Next to Sir Andrew in the club-room sits Captain Sentry, a gentleman of great courage and understanding, but invincible modesty. He is one of those that deserve very well, but are very awkward at putting their talents within the observation of such as should take notice of them. He was some years a captain, and behaved himself with great gallantry in several engagements and at several sieges; but having a small estate of his own, and being next heir to Sir Roger, he has quitted a way of life in which no man can rise suitably to his merit, who is not something of a courtier as well as a soldier. I have heard him often lament, that in a pro
fession where merit is placed in so conspicuous a view, impudence should get the better of modesty. When he has talked to this purpose, I never heard him make a sour expression, but frankly confess that he left the world because he was not fit for it. A strict honesty, and an even regular behaviour, are in themselves obstacles to him that must press through crowds who endeavour at the same end with himself, the favour of a commander. He will, however, in his way of talk, excuse generals for not disposing according to men's desert, or inquiring into it: for, says he, that great man who has a mind to help me, has as many to break through to come at me, as I have to come at him: therefore he will conclude, that the man who would make a figure, especially in a military way, must get over all false modesty, and assist his patron against the importunity of other pretenders, by a proper assurance in his own vindication. He says it is a civil cowardice to be backward in asserting what you ought to expect, as it is a military fear to be slow in attacking when it is your duty. With this candour does the gentleman speak of himself and others. The same frankness runs through all his conversation. The military part of his life has furnished him with many adventures, in the relation of which he is very agreeable to the company; for he is never overbearing, though accustomed to command men in the utmost degree below him; nor ever too obsequious, from an habit of obeying men highly above him.
But that our society may not appear a set of humourists unacquainted with the gallantries and pleasures of the age, we have among us the gallant Will. Honeycomb, a gentleman who, according to his years, should be in the decline of his life, but having ever been very careful of his person, and always had a very easy fortune, time has made but very little impression, either by wrinkles on his forehead or traces in his brain. His person is well turned, of a good height. He is very ready in that sort of discourse with which men usually entertain women. He has all his life dressed very well, and remembers habits as others do men. He can smile when one speaks to him, and laughs easily. He knows the history of every mode, and can inform you from which of the French king's wenches our wives and daughters had this manner of curling their hair, that way of placing their hoods; whose frailty was covered by such a sort of petticoat, and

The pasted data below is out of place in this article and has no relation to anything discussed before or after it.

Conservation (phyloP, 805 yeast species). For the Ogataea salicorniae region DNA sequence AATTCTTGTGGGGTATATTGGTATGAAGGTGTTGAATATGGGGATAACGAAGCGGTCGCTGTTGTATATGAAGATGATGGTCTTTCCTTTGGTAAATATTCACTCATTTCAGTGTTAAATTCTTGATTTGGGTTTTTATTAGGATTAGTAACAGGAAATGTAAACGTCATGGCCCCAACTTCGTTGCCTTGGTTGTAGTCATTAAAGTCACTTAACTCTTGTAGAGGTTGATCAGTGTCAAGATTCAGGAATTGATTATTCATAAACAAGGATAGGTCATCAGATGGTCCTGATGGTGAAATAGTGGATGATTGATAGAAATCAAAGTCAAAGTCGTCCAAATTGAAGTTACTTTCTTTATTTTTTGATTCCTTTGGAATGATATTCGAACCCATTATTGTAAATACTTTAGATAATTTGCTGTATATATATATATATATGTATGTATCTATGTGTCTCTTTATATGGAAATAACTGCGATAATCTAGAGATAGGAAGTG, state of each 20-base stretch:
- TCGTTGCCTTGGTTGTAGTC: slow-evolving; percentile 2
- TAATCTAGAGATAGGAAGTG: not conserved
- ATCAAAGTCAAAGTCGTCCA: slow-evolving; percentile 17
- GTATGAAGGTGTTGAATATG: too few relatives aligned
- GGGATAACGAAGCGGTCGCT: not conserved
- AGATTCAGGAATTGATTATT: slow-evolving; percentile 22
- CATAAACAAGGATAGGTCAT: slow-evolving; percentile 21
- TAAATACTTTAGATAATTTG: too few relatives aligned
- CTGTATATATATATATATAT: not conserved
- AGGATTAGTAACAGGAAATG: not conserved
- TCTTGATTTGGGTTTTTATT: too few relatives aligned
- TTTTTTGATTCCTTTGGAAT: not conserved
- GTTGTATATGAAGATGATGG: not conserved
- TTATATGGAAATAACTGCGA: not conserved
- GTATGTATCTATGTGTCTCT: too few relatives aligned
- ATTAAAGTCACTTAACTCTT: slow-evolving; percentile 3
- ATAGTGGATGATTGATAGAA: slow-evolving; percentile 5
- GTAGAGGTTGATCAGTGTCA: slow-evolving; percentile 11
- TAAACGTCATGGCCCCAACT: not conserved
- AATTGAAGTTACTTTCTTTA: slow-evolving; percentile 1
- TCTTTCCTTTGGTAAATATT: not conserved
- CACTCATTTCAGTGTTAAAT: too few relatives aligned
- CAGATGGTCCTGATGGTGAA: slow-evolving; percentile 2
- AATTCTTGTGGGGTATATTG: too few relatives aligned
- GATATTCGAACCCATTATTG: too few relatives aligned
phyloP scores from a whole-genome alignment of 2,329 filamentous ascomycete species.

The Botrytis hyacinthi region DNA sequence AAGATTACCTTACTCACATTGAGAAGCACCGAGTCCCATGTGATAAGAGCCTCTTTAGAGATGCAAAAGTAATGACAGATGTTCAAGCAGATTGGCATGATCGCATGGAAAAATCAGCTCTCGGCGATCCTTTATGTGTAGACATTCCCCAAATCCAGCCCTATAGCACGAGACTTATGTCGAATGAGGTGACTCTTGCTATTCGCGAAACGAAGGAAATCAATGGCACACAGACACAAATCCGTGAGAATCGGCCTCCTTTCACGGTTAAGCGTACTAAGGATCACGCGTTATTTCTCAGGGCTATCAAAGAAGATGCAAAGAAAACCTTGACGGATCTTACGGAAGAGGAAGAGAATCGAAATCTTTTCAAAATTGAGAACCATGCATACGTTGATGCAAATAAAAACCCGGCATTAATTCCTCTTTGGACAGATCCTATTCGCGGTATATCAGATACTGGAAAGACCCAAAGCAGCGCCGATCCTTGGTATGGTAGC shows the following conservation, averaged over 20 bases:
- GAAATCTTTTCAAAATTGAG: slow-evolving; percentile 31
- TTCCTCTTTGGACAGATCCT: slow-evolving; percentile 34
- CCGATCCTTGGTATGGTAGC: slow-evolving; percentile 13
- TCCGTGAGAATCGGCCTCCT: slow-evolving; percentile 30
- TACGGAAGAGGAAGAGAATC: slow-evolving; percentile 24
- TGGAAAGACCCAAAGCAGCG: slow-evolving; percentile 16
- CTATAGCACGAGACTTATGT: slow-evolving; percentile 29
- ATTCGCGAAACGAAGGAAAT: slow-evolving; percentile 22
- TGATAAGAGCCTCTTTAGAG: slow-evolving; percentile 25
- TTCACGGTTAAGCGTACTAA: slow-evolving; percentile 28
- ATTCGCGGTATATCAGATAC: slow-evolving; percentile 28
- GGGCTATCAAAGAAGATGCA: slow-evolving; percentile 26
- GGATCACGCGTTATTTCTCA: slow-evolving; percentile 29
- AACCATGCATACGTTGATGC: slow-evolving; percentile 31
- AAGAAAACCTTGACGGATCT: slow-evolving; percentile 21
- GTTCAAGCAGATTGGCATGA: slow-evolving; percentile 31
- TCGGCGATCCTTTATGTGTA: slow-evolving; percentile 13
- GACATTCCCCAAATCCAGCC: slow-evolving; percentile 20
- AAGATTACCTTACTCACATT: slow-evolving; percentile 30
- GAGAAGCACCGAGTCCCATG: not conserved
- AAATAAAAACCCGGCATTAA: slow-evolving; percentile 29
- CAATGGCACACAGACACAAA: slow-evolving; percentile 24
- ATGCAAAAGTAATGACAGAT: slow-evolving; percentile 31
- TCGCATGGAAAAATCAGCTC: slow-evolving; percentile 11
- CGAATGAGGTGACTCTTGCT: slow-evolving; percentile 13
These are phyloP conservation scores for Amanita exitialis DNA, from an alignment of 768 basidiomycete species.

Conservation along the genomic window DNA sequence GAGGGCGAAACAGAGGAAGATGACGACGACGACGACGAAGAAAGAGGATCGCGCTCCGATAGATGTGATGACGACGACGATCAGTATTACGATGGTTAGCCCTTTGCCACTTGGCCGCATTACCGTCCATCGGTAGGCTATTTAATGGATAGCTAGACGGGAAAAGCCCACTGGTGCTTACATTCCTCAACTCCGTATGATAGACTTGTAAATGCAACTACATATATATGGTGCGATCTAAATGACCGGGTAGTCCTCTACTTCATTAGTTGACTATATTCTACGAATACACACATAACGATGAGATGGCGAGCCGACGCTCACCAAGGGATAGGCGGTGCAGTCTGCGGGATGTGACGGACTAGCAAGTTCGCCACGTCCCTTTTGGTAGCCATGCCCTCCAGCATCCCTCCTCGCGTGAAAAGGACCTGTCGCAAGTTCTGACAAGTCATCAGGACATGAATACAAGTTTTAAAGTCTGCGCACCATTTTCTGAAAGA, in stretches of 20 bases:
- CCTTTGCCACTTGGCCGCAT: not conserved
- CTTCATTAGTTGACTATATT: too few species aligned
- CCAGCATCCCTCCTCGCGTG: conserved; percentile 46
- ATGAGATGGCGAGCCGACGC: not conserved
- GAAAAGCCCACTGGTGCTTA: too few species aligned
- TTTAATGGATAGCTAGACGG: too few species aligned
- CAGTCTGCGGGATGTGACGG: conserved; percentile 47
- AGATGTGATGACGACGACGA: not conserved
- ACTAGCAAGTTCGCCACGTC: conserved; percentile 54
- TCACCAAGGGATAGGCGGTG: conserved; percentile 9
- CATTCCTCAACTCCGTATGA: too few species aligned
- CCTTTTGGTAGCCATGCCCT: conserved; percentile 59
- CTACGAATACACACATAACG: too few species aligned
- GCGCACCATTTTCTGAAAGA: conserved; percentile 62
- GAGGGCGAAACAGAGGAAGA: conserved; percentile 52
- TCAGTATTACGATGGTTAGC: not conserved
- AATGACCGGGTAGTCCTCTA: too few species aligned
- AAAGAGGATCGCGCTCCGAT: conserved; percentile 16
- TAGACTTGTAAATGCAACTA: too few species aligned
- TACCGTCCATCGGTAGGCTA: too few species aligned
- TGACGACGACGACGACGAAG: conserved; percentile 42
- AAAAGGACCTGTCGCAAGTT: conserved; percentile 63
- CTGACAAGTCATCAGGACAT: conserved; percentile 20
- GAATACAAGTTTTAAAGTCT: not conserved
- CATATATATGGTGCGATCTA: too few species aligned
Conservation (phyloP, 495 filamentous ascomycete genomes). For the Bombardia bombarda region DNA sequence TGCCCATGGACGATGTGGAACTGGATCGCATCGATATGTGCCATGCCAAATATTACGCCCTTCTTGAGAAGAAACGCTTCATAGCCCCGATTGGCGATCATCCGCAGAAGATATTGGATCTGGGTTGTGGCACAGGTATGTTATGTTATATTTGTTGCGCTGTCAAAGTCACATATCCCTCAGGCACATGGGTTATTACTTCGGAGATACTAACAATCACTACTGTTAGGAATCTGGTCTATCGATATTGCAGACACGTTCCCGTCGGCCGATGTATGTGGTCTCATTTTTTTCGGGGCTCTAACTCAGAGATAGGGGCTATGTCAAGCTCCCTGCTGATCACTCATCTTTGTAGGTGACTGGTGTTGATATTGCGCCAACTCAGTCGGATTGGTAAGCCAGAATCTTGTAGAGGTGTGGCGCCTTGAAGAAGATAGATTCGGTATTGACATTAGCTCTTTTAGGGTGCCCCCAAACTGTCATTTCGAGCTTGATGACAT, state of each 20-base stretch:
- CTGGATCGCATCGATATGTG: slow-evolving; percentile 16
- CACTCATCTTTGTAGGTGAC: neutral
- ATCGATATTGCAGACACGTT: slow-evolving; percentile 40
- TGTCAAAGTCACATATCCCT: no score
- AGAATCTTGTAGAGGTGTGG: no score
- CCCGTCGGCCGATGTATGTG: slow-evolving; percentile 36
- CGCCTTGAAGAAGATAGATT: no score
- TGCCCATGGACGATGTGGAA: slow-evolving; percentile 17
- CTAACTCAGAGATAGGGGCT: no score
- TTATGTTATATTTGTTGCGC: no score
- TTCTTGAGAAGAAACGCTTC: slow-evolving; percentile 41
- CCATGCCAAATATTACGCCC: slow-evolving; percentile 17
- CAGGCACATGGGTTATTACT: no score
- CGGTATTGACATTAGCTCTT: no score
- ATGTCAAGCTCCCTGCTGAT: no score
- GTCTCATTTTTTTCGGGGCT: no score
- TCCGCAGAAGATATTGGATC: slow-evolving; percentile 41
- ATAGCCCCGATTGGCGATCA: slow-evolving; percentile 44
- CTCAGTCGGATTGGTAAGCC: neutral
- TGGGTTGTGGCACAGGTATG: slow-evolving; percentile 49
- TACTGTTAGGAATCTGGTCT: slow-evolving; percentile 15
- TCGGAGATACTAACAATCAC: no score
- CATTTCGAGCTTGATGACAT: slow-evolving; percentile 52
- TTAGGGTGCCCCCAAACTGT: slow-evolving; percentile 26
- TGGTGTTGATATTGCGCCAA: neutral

whose vanity to show her foot made that part of the dress so short in such a year: in a word, all his conversation and knowledge has been in the female world. As other men of his age will take notice to you what such a minister said upon such and such an occasion, he will tell you when the Duke of Monmouth danced at court such a woman was then smitten, another was taken with him at the head of his troop in the park. In all these important relations, he has ever about the same time received a kind glance or a blow of a fan from some celebrated beauty, mother of the present Lord such-a-one. If you speak of a young commoner that said a lively thing in the house, he starts up, "He has good blood in his veins: Tom Mirabel begot him: the rogue cheated me in that affair: that young fellow's mother used me more like a dog than any woman I ever made advances to." This way of talking of his very much enlivens the conversation among us of a more sedate turn; and I find there is not one of the company, but myself, who rarely speak at all, but speaks of him as of that sort of man who is usually called a well-bred fine gentleman. To conclude his character, where women are not concerned, he is an honest, worthy man.